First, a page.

Sunday, June 02, 2013

Sony Awarded for BSI CMOS Sensor Development

Sony Japan received Prime Minister Invention Award for "development of CMOS image sensor technology for the next generation by the invention of back-illuminated CMOS image sensor" (Microsoft translation, Google translation). Prime Minister Invention Award is a prize for the invention that have greatly contributed to the science and technology and the development of the industrial economy.

41 comments:

  1. Maybe it is just the translation, but "invention of back-illuminated CMOS image sensor" is just wrong. Aside from backside CCDs, I think the first US patent (by priority date) on backside illuminated CMOS image sensors was by Photobit based on the Shellcase sort of process. But the big mass-production breakthrough was by TSMC for Omnivision and mass production. Perhaps there is a Japanese Sony patent that predates all these but since they don't cite a patent number it is hard to tell. If it was a "development" award then it would make more sense. Sorry Sony, no kudos from me on this one.

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  2. Dr. Fossum is a little bit arrogant here. The backside illumination is concept well known for all the sensor expert. I didn't see any obstacle to pass from CCD to CMOS for the backside illumination scheme. This kind of patent should be rejected because it's obvious. The real knowledge and development are inside the detailed way to do the substrate thinning, there are so many ways to do and some of them work and some of them don't work. This activity involves a lot of engineering effort and also financial effort too. Visibly SONY is the best at this moment.

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    1. Seems you agree with me, an "invention" award is wrong, but a "development" award would be sensible.

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  3. Sony might be a little bit earlier.

    Sony announced the first BSI CIS on 06/11/2008. (1.75um pixel, 60fps)
    http://www.sony.net/SonyInfo/News/Press/200806/08-069E/

    OV introduced the first 8MP BSI CIS on 09/23/2008 (OV8810, 1/3-inch, 1.4um, OmniBSI)
    https://secure.ibsystems.com/NANO/nbc/articles/1/592806/OmniVision-Premieres-World-First-1-3-Inch-8-Megapixel-CameraChipTM-Sensor-With-1.4-Micron-OmniBSITM-Technology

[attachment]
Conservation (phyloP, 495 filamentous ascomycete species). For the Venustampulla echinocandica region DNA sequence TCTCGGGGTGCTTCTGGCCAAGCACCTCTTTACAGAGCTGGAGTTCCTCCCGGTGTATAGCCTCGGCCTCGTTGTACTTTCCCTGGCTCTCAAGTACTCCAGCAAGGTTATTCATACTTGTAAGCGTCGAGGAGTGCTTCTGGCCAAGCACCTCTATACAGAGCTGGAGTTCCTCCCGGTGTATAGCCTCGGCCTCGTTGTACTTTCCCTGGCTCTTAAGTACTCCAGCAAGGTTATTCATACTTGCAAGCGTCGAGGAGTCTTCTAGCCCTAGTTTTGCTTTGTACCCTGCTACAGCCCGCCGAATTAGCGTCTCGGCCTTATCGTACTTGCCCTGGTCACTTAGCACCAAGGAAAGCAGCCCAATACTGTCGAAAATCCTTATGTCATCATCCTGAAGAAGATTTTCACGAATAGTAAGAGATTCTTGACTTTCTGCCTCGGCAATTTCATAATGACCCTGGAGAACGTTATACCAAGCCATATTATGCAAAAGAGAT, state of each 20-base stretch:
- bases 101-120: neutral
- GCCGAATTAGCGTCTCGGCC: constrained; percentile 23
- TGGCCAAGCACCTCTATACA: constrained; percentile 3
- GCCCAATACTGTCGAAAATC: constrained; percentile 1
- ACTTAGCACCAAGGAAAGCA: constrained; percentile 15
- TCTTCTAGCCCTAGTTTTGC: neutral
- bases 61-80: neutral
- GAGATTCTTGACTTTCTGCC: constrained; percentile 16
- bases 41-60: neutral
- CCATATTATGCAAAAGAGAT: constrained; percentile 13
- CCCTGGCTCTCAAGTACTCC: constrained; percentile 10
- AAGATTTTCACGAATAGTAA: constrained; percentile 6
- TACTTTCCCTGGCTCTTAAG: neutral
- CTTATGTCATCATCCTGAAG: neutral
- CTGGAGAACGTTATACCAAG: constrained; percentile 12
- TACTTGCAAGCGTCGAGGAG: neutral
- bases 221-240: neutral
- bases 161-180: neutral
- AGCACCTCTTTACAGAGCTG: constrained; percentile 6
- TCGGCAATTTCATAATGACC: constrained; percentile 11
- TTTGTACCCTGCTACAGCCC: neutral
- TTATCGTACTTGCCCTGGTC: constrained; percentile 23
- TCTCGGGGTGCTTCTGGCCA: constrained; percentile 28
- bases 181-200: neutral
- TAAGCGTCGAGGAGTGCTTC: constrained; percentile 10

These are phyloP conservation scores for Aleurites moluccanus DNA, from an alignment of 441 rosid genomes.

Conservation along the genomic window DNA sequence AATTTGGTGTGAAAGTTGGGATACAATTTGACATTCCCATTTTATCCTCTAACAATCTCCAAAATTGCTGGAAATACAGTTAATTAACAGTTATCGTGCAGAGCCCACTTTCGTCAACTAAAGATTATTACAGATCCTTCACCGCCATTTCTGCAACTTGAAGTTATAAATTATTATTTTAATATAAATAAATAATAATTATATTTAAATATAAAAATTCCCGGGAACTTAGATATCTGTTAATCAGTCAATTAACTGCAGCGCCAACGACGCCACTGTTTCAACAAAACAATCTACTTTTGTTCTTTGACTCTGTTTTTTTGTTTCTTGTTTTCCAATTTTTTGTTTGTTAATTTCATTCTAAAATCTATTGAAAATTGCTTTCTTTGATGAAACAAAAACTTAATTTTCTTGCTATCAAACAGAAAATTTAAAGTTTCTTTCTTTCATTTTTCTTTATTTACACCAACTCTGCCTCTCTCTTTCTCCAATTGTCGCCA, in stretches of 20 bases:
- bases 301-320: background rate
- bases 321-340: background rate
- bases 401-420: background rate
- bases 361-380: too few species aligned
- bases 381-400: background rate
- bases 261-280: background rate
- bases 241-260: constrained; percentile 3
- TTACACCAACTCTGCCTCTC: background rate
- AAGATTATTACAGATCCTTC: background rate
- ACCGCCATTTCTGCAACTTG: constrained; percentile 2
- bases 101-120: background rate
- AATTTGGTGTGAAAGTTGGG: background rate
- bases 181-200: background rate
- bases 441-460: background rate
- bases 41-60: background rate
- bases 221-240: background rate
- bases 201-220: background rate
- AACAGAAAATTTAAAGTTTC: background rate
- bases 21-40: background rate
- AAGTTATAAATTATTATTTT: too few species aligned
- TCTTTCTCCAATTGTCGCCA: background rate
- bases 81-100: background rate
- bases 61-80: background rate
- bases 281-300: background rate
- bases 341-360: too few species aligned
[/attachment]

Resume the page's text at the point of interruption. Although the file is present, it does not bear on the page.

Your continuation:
A Nikkei Electronics article on 04/14/2009 also described Sony as “earlier” to commercialize BSI CIS:
    “OmniVision is the company that announced a plan to commercialize backside-illuminated (BSI) CMOS sensors for the first time in the industry. But Sony commercialized a BSI CMOS earlier than OmniVision, which plans to ship its production model in the summer of 2009.”
    http://techon.nikkeibp.co.jp/english/NEWS_EN/20090414/168778/

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    1. Thanks for digging this information up. Could be Nikkei Electronics is a little biased towards Japanese electronics makers which explains the defensive posture of the 4/14/09 article. Or perhaps it is dead on. Seems like the mass production development was pretty much contemporaneous between the two companies and I stand corrected on that one.

      Based on papers at IISW, it seems the community was waking up to BSI as a necessary evil to overcome in the 2005-2007 time period and by 2006 the development of BSI for mass production was well underway (see papers at 2009 IISW BSI symposium).

      It is nice that Sony gets a Japanese national award. I just object to calling it an "invention" award, as if they invented the BSI CMOS image sensor.

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  4. Above opinions are just like I felt when I read Dr. Fossum's CIS patent and Kodak's pinned PD patent.

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  5. Annoying lack of understanding of CIS history. OmniVision shipped it's first production BSI sensors in January 2009 and it was more advanced than Sony's ! OmniVision's technology was based on standard bulk Si epi and by June 2009 the OmniVsion-TSMC alliance was production suppling major high volume mobile customers. TSMC and OmniVision were already sharing their breakthrough development at the June 2009 IISW. Sony's technology was based on SOI which could only deliver small quantities and so Sony's production was limited to DSC camera while OmniVision was delivering to the world into the high volume mobile marketplace. Immediately after OmniVision's public announcement an embarrassed Sony quickly came out with their own announcement that they were doing BSI too. But Sonys fell far short as OmniVision was already had a high volume mass production in place with TSMC. It was 1-2 years before Sony got BSI in bulk Silicon working in mass production.

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  6. US 6429036 "Backside illumination of CMOS image sensor" is from 2000. Does that count? Also US 6169319 "Backside illuminated image sensor" is from 1999 and discloses a CMOS sensor (US 6168965 similar).